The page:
Separate entity and limited liability of setting up a limited company UK:

Unlike self-employed setting up a Limited company UK is owned by share ownership or by directors and shareholders rather than by the only director even if directors founded the company. The director may own the proportion of the company and has share ownership capital rights. The director works as an officer of the company and manages the company’s shareholders’ interests. The director is not eligible for employee status automatically, national minimum wage, or government benefits such as tax credits.

A limited company is considered as a separate legal entity and has separate financial affairs i.e. bank account, ownership of assets, tenders, and contracts from its directors and shareholders and is accountable for its debts and liabilities. If a company is facing any financial difficulties due to any reasons, unless the directors and shareholders have not given any personal security for company debt, they will not be legally responsible for anything go wrong with the company, need not use their personal assets and finances to cover the company losses and will also not have any financial risk & have their personal assets secured as they have separate interests or finance from their limited company finance.

The directors would be accountable or responsible for personal bankruptcy for continuing the trading when the company is insolvent and due to which creditors are facing the financial loss.

Full liability and financial risk of self-employed:

As self-employed you and your business finances are considered as a single entity by HMRC or any other creditors, so if anything goes wrong with your business or business to become insolvent, you and your personal finance or assets will be used to recover any debts.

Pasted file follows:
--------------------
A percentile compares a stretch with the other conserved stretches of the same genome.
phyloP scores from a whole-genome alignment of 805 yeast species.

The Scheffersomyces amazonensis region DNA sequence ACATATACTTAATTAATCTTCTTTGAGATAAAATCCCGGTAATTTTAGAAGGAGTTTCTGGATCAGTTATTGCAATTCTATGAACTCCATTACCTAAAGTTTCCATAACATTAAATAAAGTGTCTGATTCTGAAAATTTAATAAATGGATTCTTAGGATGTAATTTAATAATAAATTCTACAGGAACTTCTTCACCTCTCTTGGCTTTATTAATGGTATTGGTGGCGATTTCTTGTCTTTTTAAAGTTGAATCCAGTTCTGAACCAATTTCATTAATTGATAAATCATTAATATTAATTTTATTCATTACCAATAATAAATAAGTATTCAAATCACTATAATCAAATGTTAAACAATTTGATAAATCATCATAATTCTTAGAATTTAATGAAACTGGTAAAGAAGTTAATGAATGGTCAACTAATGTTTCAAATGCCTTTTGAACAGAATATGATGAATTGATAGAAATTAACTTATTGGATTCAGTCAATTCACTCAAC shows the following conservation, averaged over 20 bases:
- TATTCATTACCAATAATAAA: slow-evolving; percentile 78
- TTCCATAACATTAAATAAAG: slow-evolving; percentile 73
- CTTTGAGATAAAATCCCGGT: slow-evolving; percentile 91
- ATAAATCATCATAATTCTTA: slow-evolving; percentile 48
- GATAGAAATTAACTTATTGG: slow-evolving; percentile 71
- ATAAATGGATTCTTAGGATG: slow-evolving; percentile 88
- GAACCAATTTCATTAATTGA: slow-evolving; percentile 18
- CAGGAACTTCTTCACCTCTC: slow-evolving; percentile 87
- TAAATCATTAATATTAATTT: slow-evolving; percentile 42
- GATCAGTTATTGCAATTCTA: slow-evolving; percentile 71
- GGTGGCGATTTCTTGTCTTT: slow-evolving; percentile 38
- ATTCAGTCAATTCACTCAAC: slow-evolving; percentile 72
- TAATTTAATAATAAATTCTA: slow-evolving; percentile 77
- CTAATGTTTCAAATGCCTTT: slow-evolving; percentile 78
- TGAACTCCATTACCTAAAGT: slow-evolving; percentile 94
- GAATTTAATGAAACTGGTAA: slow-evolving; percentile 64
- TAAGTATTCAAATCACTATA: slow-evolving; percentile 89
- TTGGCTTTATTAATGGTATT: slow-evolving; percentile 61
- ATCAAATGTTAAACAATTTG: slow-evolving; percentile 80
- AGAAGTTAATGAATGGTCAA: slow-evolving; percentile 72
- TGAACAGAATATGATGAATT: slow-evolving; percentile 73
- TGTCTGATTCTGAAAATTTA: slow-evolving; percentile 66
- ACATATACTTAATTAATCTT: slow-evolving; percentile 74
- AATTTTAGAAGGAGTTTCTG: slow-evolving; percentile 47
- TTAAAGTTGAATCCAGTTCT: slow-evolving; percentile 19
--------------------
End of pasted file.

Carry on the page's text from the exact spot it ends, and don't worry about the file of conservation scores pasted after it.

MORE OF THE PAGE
How do I pay myself as a Ltd company? or How can I take money out of my limited company without paying tax UK?

Limited company tax benefits UK:

Setting up a Limited company UK is taxed separately from its shareholders and directors as it is considered a separate entity from its shareholders and directors.

Directors and shareholders of limited company pay less personal tax i.e., income tax, dividends tax and Class 1 employees’ NIC on their earnings and benefits on self- assessment than sole trader by choosing to take out most of their earnings as dividends that do not attract NICs and paying less income to themselves that will reduce their NICs.

You can defer your income tax and dividend tax by retaining or reinvesting some of your profits that are also called shareholder funds in your business bank account for another use or to pay for future operational costs and growth, to earn interest, to distribute as dividends in the future tax year or to extract for the later tax year when the lower rate of personal tax is due.

Limited company pay corporation tax (that is much lower than higher individual personal tax or income tax rates) 19% on all profits that it makes annually. Read our latest guide on budget 2020 for the latest tax rates and allowance 2020/21.

What tax do I pay as a Ltd company and self-employed?

Self employed and limited company tax calculator:

For example, if your company makes a profit of £81,000 for the tax year 2020/21, your company would pay corporation tax at a rate of 19% as follows;

After subtracting the corporation tax from profits your company has leftover profit amount of £65,610 in its business account. You as a director can pay yourself salary up to a personal allowance of £12,500 (which will also be deductible for tax purpose in company account i.e., Corporation tax will be £81,000 minus £12,500 = £68,500 @ 19% = £13,015) and in addition to that dividend income up to £37,500 to protect yourself from paying higher band income tax at the rate of 40%. For example, you receive £50,000 from the company account to pay yourself salary and dividends and after subtracting the personal allowance £12,500 for tax year 2020/21 from the amount of £50,000.

The tax on dividend is Nil on first £2,000 and as basic tax rate band, the dividend is taxed at the rate of 7.5% for the tax year 2020/21 which is £2,001 to £37,500 dividend tax rate 2020/21